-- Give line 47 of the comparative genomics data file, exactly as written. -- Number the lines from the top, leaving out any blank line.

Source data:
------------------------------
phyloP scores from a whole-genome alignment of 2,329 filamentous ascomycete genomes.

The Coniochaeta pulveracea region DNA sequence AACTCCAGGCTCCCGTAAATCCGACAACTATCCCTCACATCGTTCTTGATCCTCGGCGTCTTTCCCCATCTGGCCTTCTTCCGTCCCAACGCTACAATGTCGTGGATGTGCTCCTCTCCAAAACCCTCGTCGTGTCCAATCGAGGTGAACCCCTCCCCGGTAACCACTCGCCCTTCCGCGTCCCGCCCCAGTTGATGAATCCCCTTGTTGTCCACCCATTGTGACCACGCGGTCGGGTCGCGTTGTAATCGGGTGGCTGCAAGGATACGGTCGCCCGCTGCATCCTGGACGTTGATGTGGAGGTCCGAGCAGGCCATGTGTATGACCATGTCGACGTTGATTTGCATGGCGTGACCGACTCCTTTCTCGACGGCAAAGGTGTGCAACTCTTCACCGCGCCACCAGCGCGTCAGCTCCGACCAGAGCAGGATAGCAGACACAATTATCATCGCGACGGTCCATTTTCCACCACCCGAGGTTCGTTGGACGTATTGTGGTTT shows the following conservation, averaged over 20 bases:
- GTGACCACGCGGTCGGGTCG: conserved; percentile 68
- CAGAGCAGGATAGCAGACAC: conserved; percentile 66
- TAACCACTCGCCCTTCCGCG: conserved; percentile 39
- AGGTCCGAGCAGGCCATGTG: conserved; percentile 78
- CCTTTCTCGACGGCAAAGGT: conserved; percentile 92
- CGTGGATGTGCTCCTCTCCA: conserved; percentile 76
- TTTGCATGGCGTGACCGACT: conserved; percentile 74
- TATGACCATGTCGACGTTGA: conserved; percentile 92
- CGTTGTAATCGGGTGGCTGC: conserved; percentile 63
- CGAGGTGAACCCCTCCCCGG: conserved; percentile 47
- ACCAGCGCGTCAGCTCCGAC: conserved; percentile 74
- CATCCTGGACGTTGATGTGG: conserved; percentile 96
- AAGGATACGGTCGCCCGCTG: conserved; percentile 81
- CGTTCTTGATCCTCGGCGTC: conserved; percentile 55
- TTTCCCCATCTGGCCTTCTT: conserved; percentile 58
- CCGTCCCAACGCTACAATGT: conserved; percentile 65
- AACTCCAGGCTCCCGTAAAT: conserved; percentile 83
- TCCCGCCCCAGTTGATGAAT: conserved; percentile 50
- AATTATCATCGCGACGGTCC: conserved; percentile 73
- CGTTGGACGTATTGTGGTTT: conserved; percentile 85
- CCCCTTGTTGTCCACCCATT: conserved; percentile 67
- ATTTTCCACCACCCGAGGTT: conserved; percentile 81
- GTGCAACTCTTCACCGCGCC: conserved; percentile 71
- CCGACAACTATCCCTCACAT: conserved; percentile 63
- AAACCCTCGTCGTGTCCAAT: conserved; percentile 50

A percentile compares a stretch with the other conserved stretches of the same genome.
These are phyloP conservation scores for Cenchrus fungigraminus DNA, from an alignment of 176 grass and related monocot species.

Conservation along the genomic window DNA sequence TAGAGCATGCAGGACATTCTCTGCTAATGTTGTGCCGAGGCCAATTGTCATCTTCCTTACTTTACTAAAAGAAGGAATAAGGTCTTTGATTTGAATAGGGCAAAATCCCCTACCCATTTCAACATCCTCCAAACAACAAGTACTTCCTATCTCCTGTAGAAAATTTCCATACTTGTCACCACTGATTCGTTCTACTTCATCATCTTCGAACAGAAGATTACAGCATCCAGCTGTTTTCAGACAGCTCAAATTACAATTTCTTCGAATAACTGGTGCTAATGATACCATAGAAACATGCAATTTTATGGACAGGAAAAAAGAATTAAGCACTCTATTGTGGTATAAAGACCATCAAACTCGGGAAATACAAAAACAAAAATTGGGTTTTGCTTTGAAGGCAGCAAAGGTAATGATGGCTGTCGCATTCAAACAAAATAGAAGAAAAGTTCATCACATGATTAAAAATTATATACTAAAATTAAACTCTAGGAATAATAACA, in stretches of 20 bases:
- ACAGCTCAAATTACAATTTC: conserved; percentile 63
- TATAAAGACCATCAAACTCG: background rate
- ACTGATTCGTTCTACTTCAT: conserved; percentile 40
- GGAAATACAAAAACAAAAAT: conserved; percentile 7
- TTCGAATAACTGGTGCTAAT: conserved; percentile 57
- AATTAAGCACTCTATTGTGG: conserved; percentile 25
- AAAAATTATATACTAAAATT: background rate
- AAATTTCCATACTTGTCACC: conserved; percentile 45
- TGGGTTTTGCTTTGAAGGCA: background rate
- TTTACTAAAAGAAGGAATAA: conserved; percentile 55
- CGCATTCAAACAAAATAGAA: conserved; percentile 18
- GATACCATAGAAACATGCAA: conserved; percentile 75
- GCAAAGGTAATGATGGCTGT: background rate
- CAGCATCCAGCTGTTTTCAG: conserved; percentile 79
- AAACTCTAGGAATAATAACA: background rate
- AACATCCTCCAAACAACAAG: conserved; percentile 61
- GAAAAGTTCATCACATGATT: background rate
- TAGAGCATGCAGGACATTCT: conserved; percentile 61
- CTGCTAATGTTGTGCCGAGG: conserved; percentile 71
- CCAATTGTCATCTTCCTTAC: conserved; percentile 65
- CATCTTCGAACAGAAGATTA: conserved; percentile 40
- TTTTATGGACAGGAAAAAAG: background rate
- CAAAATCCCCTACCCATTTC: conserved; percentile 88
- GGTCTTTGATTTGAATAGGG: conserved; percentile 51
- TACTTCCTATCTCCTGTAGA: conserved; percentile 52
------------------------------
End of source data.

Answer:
- GAAAAGTTCATCACATGATT: background rate